Libya's Two Biggest Oil Ports Shut as Fighting Resumes

Burning tank north of Ras Lanuf (Wim Zwijnenburg / Twitter)

By The Maritime Executive 06-14-2018 06:03:19

Loading at Libya's two busiest oil ports came to a halt on Thursday as two militia groups restarted a battle over the facilities' control. The renewed conflict near the Ras Lanuf and Es Sider terminals took about 240,000 barrels per day of oil export volume offline, according to Libya's National Oil Corporation, and the operating staff have been evacuated at both sites. 

Units with the Benghazi Defense Brigades launched an assault on Libyan National Army (LNA) positions near Es Sider and Ras Lanuf on Thursday. The group includes some of the same militia leaders who periodically seized and blockaded the same oil terminals until March of last year, when they were ousted by the LNA, Reuters reports. 

In a statement, the United Nations Support Mission in Libya condemned the attack on Ras Lanuf and Es Sider. "This dangerous escalation in Oil Crescent area puts Libya’s economy in jeopardy and risks igniting a widespread confrontation. Calm must be restored immediately. The unity of Libya must come first," the agency said in a statement. 

Media and social media sources reported that one oil storage tank at Ras Lanuf was set ablaze in the fighting. Multiple tanks at both Ras Lanuf and Es Sider have been damaged by the on-and-off confilct in recent years.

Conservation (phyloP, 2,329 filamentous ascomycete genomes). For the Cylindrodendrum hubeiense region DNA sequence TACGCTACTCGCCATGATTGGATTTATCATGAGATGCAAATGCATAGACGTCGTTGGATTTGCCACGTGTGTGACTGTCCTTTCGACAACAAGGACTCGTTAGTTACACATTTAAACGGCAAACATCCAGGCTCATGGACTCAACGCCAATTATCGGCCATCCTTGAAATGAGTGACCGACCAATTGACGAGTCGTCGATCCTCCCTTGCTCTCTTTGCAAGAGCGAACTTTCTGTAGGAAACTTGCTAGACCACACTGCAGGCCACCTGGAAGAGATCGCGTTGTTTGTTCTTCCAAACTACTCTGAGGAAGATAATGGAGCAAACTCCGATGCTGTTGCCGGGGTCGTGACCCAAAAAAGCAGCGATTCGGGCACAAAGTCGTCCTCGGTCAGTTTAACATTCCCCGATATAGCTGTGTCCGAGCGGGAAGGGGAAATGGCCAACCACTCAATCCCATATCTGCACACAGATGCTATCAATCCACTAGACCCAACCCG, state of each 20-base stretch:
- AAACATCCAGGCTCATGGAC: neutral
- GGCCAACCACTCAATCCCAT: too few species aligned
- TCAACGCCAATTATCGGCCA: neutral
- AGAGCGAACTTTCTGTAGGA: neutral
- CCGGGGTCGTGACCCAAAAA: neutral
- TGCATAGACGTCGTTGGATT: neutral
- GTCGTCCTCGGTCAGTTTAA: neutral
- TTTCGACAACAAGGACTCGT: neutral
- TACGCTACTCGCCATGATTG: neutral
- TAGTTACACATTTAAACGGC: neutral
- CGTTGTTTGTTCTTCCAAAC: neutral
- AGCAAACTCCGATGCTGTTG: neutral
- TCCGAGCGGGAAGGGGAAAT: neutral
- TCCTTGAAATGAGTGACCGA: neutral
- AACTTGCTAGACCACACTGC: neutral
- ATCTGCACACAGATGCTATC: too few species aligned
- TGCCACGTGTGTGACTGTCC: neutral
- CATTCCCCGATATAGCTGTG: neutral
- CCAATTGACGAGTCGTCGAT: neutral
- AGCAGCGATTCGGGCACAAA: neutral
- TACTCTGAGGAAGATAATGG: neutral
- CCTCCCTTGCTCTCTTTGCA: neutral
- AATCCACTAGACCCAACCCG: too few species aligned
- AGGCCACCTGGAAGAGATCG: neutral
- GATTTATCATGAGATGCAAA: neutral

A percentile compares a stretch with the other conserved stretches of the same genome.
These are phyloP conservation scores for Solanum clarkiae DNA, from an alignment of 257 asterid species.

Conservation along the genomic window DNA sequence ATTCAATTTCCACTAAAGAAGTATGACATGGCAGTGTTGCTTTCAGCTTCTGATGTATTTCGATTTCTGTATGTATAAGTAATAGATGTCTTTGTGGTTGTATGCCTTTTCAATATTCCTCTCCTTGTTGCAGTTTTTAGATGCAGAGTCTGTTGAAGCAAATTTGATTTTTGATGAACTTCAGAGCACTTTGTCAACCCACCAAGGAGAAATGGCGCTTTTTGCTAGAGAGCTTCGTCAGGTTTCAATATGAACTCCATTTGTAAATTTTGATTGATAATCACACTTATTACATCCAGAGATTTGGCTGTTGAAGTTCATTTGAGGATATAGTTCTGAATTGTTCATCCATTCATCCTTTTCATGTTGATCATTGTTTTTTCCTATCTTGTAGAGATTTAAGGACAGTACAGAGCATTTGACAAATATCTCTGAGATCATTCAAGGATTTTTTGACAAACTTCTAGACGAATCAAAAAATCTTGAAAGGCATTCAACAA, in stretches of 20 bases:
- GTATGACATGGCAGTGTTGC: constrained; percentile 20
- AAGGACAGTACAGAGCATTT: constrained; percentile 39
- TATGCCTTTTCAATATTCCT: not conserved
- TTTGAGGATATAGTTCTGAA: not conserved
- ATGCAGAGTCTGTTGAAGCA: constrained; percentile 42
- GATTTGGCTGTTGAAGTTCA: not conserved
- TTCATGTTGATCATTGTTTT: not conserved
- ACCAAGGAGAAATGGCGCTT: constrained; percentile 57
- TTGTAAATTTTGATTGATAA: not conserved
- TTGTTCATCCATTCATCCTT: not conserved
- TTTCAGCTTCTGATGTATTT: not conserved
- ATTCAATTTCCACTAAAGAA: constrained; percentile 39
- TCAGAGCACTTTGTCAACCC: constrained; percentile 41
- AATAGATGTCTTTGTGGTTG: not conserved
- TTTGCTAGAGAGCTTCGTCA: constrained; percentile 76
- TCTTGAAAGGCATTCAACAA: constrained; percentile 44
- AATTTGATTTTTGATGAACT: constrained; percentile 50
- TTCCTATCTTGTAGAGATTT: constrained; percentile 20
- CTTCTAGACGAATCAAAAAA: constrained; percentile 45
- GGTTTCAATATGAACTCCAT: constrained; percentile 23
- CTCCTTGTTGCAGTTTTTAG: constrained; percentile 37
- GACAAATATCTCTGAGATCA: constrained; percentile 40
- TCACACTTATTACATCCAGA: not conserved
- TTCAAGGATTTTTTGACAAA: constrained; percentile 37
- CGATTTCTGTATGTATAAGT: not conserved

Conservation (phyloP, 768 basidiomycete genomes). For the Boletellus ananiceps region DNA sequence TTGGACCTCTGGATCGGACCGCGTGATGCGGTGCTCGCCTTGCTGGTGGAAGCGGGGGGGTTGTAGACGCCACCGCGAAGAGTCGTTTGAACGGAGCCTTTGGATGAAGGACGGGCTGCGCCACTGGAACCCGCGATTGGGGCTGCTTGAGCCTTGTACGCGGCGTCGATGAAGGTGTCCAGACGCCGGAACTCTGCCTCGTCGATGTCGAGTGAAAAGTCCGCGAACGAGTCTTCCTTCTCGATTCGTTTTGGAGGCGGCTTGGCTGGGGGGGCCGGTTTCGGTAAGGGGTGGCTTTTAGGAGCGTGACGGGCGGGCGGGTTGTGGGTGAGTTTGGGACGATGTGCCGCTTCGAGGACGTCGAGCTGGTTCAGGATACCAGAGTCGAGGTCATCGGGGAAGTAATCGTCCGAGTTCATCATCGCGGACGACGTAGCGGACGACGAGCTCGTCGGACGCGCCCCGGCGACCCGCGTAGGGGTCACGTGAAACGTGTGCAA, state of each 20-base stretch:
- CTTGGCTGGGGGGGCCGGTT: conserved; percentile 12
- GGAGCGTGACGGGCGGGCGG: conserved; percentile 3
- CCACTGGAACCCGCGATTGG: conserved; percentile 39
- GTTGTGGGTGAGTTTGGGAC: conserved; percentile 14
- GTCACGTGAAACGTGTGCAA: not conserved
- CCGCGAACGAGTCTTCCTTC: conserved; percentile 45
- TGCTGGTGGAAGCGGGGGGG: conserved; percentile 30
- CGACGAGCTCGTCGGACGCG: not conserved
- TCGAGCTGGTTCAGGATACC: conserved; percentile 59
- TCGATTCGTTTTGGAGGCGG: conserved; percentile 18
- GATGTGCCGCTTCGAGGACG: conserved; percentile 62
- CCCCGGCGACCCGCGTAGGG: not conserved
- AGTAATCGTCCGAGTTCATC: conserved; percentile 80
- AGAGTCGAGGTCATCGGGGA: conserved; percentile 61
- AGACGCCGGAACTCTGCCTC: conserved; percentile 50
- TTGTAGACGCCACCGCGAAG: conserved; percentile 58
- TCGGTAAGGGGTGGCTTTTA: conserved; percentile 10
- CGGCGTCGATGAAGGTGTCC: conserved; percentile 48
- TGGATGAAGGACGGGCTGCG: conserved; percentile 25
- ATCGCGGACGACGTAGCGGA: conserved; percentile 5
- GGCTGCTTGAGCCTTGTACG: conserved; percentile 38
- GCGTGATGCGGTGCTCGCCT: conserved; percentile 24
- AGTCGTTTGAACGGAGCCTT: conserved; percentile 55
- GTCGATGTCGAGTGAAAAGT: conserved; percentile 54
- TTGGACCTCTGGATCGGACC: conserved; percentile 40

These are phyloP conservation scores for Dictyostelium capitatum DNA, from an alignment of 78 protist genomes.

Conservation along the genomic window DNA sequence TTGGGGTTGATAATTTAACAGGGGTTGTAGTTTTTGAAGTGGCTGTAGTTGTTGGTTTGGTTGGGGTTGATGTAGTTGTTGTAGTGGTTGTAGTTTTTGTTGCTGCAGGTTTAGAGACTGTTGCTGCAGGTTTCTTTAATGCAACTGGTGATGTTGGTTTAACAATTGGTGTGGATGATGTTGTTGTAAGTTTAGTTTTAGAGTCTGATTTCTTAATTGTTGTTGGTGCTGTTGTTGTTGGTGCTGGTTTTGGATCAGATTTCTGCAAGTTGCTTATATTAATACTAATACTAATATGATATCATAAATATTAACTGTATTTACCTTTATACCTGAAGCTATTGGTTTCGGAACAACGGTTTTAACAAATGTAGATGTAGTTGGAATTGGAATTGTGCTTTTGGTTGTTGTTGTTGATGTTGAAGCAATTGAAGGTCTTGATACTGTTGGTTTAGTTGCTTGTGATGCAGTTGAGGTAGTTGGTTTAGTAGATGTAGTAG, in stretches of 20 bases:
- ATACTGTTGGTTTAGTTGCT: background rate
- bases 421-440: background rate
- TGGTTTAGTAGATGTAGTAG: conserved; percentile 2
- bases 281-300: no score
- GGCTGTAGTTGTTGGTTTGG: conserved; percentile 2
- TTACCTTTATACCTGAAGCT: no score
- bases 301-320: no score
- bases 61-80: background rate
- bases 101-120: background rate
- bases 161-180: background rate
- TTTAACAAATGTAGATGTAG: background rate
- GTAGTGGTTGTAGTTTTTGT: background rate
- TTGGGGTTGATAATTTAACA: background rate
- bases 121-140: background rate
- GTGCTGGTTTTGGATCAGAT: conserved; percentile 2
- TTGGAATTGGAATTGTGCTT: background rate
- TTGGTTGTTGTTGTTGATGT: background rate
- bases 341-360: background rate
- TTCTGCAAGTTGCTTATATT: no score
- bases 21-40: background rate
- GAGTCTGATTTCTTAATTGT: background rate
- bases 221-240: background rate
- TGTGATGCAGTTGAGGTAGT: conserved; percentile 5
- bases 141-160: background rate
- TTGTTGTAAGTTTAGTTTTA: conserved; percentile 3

The LNA is controlled by militia leader Khalifa Haftar, and it holds the majority of eastern Libya, including Benghazi and Tobruk. The UN-backed government of Libya controls Tripoli, Misrata and Sirte in the west, and a wide array of militias hold overlapping territories in areas beyond its reach. 

The LNA is presently attempting to consolidate its hold in eastern Libya by capturing the city of Derna, the last port city in the area that is not under Haftar's control. An LNA spokesman alleged that the assault on Es Sider and Ras Lanuf was intended to relieve pressure on the defense of Derna. 

Reports indicate that the Aframax tanker Minerva Lisa was due to pick up oil at Es Sider Thursday, but she has been forced to wait for improvements in the security situation before docking. As of late Thursday she was under way off Libya at a slow bell, according to her AIS signal.